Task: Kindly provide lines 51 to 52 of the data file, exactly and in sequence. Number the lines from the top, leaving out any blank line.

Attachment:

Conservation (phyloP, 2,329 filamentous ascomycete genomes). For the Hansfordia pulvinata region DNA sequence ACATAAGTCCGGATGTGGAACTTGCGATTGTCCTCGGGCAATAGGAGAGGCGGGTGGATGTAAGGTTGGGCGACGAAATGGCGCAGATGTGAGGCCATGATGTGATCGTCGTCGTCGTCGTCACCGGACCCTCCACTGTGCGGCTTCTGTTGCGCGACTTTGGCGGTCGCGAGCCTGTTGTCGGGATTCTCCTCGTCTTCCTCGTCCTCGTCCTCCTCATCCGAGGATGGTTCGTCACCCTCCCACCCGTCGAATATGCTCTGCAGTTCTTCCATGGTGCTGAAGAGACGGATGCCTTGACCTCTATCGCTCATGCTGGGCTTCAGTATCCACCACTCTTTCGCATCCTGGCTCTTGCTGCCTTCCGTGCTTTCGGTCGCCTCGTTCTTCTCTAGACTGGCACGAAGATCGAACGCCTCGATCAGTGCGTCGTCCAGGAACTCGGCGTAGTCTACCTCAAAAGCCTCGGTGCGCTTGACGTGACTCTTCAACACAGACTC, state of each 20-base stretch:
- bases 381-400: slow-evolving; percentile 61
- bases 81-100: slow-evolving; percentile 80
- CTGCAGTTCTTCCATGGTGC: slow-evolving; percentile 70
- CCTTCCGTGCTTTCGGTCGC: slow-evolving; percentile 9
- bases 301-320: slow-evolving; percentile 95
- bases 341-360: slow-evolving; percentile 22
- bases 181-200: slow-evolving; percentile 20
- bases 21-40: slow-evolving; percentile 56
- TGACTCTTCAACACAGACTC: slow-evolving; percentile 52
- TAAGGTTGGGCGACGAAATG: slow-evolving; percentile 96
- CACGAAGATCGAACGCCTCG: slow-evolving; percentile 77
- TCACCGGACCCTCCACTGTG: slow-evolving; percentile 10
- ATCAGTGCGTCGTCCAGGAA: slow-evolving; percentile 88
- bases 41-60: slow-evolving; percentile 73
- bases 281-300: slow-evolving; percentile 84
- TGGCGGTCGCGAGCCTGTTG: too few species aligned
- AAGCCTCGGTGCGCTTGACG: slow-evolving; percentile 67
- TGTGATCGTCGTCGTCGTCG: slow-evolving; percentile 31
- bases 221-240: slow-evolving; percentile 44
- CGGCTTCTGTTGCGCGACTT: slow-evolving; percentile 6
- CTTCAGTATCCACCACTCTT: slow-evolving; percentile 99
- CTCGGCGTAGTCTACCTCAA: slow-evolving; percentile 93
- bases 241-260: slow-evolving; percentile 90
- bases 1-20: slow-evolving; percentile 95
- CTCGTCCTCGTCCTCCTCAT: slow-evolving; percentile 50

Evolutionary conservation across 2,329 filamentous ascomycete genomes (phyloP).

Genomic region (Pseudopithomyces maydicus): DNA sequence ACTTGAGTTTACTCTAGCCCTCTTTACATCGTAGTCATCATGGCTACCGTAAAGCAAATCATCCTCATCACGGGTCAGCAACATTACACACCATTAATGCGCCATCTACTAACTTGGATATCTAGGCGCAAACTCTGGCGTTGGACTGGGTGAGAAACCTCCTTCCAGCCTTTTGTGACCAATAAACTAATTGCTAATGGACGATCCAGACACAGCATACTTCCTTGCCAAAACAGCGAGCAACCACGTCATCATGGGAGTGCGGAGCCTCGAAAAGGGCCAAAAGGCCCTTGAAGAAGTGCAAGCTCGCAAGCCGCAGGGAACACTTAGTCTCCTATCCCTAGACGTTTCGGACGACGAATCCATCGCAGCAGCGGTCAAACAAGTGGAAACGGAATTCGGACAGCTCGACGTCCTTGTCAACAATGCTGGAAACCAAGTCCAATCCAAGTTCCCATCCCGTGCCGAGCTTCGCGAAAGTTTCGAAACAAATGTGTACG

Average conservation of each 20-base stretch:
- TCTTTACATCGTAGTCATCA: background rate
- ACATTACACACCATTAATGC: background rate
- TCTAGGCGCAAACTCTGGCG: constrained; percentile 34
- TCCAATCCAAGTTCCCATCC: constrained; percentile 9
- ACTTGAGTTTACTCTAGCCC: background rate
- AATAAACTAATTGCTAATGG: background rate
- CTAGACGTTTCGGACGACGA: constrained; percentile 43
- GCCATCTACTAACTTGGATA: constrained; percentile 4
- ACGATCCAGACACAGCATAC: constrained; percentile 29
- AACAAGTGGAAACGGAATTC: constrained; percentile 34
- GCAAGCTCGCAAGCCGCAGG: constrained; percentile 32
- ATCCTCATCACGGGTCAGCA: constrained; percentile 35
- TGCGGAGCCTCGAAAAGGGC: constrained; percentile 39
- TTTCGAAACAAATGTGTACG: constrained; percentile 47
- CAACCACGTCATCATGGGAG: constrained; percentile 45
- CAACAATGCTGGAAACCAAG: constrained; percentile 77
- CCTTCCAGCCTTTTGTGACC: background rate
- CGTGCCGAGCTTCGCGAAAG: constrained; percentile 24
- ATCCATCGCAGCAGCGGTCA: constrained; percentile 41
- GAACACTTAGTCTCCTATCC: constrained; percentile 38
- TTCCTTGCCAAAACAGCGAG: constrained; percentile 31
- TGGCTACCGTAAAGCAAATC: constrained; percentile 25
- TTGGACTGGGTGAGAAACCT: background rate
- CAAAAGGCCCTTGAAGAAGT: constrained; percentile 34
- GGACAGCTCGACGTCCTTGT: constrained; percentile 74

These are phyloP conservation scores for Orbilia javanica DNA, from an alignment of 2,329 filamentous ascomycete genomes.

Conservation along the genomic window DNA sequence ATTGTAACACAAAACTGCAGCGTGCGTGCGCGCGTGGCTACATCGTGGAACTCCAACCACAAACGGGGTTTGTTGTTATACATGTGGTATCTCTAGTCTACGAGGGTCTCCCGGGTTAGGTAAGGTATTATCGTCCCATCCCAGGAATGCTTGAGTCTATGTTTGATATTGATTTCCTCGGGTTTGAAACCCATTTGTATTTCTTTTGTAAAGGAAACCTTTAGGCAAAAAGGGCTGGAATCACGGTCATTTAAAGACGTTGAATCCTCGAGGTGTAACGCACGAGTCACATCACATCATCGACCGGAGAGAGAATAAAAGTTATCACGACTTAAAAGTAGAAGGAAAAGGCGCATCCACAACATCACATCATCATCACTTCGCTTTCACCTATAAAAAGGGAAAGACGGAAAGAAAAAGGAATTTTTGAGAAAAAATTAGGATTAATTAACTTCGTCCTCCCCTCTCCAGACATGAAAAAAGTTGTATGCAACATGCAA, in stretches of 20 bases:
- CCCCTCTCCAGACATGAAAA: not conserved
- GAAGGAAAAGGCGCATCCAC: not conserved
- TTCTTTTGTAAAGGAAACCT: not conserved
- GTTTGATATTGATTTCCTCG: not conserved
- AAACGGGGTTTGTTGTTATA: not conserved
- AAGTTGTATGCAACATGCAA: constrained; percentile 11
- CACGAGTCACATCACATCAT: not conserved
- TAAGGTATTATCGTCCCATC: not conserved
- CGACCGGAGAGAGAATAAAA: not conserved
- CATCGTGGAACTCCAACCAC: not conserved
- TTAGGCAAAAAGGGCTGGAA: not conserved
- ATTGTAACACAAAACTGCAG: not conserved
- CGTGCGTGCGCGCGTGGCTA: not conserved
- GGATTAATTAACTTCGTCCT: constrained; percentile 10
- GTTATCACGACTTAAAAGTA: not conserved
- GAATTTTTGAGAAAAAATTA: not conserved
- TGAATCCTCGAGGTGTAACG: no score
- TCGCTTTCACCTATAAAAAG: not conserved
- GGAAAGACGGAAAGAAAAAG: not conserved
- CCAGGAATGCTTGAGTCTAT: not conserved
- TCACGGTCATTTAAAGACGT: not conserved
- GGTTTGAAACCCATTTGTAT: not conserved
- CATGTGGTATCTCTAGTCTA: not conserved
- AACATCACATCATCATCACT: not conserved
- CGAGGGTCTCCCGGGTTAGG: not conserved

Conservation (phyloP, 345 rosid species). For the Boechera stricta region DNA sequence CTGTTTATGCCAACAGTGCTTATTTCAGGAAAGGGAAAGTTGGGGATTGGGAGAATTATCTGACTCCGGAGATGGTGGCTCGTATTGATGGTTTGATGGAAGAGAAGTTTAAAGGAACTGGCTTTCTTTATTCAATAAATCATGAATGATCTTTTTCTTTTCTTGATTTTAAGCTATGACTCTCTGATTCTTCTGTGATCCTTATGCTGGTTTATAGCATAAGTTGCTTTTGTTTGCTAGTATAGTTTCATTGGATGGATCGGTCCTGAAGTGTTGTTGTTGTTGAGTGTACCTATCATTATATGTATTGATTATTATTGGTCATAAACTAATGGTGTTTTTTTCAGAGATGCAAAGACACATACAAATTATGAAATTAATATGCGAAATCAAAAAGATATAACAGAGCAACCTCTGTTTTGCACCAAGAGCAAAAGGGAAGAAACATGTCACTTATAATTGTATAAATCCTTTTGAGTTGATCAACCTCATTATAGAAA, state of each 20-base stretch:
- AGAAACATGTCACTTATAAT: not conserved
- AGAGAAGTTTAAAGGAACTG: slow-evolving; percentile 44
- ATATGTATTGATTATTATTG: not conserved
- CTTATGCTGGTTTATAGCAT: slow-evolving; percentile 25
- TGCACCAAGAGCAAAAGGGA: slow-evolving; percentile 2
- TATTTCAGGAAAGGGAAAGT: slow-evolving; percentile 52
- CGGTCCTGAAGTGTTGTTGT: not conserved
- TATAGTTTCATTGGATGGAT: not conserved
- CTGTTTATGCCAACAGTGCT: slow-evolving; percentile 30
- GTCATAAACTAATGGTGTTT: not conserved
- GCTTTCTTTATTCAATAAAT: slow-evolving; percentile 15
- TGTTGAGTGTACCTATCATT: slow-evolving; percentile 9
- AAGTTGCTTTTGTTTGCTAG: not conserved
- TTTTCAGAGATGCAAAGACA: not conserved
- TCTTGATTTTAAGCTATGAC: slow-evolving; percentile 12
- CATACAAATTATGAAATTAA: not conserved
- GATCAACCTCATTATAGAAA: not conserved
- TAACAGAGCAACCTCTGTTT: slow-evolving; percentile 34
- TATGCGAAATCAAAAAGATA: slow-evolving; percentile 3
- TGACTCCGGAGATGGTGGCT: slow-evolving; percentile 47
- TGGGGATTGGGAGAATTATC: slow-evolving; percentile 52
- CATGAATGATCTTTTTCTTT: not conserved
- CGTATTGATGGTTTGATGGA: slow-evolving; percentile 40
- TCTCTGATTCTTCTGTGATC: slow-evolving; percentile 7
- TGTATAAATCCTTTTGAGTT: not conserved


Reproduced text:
- TGGCTACCGTAAAGCAAATC: constrained; percentile 25
- TTGGACTGGGTGAGAAACCT: background rate